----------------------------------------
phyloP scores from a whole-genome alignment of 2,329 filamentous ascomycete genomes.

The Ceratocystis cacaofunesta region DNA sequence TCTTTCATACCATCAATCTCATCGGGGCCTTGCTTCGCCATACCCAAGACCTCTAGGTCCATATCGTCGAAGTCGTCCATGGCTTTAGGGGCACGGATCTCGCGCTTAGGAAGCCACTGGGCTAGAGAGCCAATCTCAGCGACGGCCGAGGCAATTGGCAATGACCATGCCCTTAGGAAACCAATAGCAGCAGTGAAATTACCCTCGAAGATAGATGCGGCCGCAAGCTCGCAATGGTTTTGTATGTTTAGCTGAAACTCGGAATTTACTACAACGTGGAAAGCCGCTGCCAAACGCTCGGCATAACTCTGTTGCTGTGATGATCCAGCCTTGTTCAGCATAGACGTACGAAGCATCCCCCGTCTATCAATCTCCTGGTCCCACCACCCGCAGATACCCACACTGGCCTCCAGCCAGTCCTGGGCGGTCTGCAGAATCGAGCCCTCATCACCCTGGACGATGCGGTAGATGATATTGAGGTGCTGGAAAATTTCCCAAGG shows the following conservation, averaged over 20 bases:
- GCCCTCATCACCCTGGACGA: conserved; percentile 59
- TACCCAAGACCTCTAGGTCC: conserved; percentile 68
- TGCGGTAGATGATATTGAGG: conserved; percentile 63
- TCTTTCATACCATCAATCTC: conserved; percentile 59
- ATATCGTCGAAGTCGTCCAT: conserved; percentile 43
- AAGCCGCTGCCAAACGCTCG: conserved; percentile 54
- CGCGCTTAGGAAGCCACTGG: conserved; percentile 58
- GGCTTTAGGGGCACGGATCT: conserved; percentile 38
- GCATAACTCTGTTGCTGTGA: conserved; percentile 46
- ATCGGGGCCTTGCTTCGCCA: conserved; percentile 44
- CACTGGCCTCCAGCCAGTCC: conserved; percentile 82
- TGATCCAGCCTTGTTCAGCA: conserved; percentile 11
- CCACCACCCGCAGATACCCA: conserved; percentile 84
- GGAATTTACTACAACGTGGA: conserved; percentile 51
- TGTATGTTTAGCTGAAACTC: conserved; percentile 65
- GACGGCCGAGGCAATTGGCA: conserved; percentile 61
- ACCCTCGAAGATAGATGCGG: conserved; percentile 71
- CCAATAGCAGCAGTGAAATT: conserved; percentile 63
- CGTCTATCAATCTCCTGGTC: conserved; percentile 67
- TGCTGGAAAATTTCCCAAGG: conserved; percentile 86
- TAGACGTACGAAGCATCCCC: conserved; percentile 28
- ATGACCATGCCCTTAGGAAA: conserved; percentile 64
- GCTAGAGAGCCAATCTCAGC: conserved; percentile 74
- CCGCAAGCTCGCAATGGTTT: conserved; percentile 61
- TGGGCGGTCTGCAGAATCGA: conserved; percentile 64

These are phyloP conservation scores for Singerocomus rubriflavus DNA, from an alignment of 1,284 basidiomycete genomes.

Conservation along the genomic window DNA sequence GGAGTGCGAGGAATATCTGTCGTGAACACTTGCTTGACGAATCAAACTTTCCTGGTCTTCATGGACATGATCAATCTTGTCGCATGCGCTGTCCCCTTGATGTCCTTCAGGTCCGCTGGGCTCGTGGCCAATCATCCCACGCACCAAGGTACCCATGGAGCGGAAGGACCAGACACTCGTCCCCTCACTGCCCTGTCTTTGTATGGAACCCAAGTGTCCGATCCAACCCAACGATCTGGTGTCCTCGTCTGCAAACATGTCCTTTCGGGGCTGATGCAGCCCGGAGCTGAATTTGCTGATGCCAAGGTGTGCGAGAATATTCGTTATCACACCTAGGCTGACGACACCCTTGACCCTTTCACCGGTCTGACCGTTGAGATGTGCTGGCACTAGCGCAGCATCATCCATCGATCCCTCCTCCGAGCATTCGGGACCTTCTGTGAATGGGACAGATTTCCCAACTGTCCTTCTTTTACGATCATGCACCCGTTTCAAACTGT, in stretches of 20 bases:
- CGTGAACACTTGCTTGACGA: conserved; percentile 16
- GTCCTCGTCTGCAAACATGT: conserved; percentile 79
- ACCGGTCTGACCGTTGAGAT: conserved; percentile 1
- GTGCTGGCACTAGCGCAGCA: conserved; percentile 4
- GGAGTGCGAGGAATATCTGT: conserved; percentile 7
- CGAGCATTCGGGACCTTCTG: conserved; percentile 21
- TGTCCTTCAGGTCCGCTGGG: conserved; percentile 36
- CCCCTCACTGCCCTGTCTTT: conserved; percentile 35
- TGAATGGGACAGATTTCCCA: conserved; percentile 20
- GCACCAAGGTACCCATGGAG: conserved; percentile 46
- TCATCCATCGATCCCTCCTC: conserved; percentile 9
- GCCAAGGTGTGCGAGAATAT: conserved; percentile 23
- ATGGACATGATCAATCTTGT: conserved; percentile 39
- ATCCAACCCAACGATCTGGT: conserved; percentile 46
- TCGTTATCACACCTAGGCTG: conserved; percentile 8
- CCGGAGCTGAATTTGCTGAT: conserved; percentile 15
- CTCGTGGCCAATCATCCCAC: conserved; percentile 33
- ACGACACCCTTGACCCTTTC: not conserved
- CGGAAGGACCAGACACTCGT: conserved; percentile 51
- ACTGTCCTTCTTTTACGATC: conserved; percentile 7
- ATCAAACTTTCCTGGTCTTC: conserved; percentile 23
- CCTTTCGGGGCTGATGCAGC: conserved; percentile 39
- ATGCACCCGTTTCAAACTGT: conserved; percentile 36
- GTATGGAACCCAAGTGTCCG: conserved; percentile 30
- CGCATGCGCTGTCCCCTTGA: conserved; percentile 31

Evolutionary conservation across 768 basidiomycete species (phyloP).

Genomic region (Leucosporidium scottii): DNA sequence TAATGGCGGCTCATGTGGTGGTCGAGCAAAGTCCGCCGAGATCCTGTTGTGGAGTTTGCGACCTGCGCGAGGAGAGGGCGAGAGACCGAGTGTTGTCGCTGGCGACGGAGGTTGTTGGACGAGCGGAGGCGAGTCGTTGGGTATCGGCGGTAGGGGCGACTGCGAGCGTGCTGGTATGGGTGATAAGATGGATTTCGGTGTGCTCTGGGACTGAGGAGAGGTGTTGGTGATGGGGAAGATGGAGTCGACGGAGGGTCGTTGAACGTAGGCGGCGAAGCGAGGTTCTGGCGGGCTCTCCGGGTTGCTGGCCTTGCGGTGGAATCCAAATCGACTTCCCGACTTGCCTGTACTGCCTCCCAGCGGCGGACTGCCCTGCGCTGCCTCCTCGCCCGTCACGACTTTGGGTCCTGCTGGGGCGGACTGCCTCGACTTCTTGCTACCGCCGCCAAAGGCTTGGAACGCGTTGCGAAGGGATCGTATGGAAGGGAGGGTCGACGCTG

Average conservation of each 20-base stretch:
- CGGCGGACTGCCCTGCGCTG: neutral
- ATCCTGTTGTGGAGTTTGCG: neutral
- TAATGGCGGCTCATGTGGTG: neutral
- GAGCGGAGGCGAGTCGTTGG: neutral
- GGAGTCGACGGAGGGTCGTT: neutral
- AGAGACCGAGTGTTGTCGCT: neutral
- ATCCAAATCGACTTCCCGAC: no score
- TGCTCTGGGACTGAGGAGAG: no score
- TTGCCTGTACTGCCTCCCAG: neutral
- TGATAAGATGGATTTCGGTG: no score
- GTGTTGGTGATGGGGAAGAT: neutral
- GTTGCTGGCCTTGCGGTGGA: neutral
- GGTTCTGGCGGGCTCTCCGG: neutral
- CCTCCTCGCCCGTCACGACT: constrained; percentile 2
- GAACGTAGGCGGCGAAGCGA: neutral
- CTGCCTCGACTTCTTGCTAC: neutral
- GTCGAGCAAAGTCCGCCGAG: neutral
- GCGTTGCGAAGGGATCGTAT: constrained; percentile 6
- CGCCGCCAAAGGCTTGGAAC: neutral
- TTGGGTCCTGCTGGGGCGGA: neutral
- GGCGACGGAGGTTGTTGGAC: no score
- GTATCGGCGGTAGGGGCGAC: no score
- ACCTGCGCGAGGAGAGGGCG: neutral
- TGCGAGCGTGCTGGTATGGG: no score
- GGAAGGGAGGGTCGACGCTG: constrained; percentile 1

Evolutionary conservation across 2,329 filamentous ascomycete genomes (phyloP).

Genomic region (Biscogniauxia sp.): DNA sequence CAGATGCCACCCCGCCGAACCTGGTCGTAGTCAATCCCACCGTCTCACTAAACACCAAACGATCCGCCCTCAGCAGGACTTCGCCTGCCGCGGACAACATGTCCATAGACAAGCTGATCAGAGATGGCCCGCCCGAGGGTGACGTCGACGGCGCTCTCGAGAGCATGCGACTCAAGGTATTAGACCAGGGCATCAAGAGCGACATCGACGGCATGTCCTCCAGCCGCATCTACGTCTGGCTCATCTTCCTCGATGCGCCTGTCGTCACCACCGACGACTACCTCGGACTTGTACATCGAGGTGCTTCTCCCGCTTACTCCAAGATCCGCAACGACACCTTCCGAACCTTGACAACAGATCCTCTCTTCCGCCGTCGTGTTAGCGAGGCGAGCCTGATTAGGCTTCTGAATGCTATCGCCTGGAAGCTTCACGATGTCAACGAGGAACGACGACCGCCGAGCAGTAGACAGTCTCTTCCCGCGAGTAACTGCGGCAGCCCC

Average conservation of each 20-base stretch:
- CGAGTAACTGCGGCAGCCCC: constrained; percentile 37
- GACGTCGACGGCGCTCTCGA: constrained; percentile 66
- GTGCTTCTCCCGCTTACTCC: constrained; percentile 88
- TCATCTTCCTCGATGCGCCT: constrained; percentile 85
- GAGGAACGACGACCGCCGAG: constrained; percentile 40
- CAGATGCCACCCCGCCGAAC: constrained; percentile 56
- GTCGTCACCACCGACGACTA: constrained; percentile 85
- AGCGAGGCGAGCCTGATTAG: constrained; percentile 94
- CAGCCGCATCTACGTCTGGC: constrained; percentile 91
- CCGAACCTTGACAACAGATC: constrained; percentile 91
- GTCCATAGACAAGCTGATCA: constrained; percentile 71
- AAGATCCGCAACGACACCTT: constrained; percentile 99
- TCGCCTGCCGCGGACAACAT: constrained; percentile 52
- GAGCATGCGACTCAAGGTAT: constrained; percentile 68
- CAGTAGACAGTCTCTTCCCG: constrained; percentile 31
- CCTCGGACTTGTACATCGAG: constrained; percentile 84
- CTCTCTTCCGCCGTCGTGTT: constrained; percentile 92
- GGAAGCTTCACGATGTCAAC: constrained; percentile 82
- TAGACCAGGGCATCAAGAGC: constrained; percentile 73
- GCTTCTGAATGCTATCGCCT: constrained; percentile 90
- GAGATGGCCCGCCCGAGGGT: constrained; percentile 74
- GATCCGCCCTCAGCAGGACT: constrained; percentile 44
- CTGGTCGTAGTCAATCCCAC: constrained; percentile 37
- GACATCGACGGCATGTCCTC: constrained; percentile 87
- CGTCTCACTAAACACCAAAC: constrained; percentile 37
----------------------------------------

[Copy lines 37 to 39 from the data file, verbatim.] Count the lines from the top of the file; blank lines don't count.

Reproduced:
- CCCCTCACTGCCCTGTCTTT: conserved; percentile 35
- TGAATGGGACAGATTTCCCA: conserved; percentile 20
- GCACCAAGGTACCCATGGAG: conserved; percentile 46